We Don’t Know What We Want

19 Nov

One reason why I think online dating is just so difficult (aside from we are allowed to be extra picky..)  is that we are attempting to choose a partner based on interests.  I am going to be bold and say:  Someone’s interests really won’t make or break a relationship.

I have a friend I met a few years ago, through another friend, actually..  and our interests are aligned almost 100%.    We have the same career, both were in the same after-school activities, and both have the same passion for cheesy Disney movies.   (He even left me a singing voicemail once, with my favorite Disney song.)

If someone had written down all of his interests, snapped a photo and handed it me when I was in high school – I am pretty sure I would have immediately declared my love for him.   To this day, when I talk about him – I tell people that on paper, he is absolutely perfect for me.  (Aside from never ever ever ever ever wanting kids..)

Here’s the thing, though…  He annoys the shit out of me.   Don’t get me wrong,  we’re friends and all.. but I can only handle him in small doses.   He’s on OKCupid, and again, on paper, he is almost exactly what I want… Or what I think I want.  But he is NOT what I want.

My ex-boyfriend, who I loved dearly, and I didn’t really have many similar interests – but our personalities meshed well, and people found us to be a good fit.  My friend has every interest of mine, and his personality drives me crazy.

What I am trying to say is:  Don’t rule someone out because of their interests.. You just don’t know.


3 Responses to “We Don’t Know What We Want”

  1. Tomato Spammer November 19, 2012 at 2:48 am #

    This and a recent post of yours both raise points that I saw pop up in relationship researcher interviews a year or two back. They validated what you are saying here, the match algorithms on dating sites only use superficial, meaningless stuff. I’m on mobile, or I would link the articles.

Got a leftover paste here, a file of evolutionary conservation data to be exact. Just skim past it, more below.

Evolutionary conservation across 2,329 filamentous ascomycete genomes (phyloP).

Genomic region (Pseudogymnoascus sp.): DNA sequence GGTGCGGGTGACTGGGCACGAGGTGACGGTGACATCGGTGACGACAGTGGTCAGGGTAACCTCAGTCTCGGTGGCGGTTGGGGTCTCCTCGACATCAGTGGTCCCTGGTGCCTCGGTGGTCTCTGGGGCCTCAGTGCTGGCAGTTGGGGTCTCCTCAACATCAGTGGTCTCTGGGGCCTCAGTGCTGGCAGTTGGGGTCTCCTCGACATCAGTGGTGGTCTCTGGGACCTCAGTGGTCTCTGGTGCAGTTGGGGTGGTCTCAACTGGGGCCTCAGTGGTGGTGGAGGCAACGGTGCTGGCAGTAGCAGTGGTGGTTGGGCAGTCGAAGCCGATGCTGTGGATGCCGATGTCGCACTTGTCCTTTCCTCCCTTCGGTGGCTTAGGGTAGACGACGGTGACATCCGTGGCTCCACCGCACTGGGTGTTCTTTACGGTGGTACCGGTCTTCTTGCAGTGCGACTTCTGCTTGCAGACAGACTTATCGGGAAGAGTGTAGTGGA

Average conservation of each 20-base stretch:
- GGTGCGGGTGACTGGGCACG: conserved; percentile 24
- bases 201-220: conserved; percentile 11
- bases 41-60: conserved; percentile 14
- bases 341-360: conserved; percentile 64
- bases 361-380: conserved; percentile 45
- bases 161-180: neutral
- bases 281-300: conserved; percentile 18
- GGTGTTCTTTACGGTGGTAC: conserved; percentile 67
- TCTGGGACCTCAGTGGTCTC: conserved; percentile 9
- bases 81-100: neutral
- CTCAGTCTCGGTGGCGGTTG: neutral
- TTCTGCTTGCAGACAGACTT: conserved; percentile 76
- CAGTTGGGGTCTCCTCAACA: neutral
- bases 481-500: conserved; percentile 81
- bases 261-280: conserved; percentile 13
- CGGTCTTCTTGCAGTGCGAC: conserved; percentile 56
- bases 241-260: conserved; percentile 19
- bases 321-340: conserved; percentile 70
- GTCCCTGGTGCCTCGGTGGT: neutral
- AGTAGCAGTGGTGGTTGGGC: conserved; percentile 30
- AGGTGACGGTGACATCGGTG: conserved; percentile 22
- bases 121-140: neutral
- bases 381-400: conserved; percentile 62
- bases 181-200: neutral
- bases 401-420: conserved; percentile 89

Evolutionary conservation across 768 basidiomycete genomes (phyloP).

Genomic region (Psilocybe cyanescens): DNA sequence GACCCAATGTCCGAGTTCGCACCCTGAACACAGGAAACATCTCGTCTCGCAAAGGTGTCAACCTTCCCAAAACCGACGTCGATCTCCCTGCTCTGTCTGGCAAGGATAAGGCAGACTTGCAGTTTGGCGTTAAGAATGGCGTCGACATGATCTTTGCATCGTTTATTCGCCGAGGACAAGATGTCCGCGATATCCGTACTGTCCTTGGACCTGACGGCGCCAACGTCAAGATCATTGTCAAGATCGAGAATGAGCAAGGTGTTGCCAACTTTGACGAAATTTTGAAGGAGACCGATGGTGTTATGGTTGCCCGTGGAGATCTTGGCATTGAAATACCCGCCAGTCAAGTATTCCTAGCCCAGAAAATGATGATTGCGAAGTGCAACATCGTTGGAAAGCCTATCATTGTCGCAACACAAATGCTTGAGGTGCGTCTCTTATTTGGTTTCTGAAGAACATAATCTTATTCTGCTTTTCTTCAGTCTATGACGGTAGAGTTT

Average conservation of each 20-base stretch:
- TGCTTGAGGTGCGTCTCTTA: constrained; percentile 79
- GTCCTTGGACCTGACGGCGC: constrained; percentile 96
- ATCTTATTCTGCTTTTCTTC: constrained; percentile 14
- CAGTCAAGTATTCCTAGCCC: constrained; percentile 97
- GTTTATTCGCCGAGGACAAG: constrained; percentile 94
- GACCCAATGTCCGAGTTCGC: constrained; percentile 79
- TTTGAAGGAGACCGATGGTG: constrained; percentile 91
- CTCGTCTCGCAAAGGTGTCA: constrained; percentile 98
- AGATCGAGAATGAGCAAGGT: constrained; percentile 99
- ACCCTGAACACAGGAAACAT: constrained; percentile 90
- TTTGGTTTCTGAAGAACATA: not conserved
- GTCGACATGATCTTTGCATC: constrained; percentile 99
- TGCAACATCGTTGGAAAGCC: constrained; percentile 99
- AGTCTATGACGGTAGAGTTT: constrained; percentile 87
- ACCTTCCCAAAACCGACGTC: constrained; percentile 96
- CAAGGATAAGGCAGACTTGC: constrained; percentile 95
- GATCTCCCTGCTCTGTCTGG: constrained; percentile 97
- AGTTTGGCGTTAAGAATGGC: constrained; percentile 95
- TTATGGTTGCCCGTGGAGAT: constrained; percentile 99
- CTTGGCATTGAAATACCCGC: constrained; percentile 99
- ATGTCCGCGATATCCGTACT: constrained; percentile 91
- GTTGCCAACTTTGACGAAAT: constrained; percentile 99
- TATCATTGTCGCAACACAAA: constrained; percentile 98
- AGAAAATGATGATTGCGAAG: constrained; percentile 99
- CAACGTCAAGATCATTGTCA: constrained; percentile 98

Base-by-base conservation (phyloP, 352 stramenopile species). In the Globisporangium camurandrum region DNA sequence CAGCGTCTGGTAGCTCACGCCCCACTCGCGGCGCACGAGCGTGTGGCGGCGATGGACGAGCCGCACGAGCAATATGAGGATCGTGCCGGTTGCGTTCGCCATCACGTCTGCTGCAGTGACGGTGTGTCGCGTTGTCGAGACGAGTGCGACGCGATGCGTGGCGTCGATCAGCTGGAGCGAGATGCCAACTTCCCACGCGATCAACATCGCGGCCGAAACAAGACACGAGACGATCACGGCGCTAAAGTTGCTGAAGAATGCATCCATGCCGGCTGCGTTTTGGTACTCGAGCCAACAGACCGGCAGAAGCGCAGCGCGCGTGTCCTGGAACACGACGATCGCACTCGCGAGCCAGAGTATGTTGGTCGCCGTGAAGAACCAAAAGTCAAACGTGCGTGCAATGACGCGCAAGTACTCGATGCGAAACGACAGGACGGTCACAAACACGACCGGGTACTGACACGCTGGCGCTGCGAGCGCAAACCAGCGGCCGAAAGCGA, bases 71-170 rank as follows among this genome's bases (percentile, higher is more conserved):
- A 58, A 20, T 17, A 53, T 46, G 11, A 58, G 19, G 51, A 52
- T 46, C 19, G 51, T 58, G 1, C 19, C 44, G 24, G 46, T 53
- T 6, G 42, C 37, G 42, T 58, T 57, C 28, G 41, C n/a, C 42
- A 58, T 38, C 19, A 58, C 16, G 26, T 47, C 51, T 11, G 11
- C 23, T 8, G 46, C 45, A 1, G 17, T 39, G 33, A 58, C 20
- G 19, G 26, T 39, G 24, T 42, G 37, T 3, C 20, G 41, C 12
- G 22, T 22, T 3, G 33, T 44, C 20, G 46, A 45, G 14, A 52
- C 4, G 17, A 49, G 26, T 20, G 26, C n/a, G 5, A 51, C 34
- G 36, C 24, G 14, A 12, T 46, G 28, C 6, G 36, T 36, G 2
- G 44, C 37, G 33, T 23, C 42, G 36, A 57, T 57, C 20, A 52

Kinda makes you wonder if guys who pick girls on attractive photos are actually the smart ones. There has to be an attraction, no matter what the hobbies are.


  2. ShoegazeAndCats November 19, 2012 at 6:23 am #

    I agree with what you’re saying here. Common interests are nice and all, but I don’t think it’s enough to create a quality relationship, either. I’ve met guys who liked the same interesting and obscure stuff that I like, but I was always surprised to find that there was no spark between us. When I met my boyfriend, I realized we had almost no common interests, but our personalities complement each other very well. It used to bother me that we weren’t into the same stuff, but I’ve learned how insignificant it really is. If you can connect emotionally with someone and appreciate them for the person that they are, what does it really matter if they don’t listen to the same bands or like the same movies?


  3. Belle Vierge November 19, 2012 at 11:05 pm #

    I totally agree that having similar interests will not make or break a relationship. However, I disagree with Tomato Spammer that the algorithms are superficial. I can’t speak for dating sites outside of OKC, but I felt like a lot of the questions focused on aspirations, morality, lifestyle choices, etc. Things that really DO matter in a relationship.

    Like, if a southern guy spoke French, loved Disney, believed in Christianity, and spent his weekends visiting history museums, he would be perfect for me, right? Well, not if he expected me to take his last name if we were married, or wanted to have four kids, or got drunk every night, or never wanted to leave his hometown.

    The other thing I like about OKC is the ability to rank the importance of questions. Yes, I answered superficial questions like the perfect first date, or an ideal Saturday, or favorite foods or whatever… But I also said my match’s answers weren’t important. 🙂 Whereas questions relating to women’s equality, no sex before marriage, and number of children all received very important to mandatory rankings.


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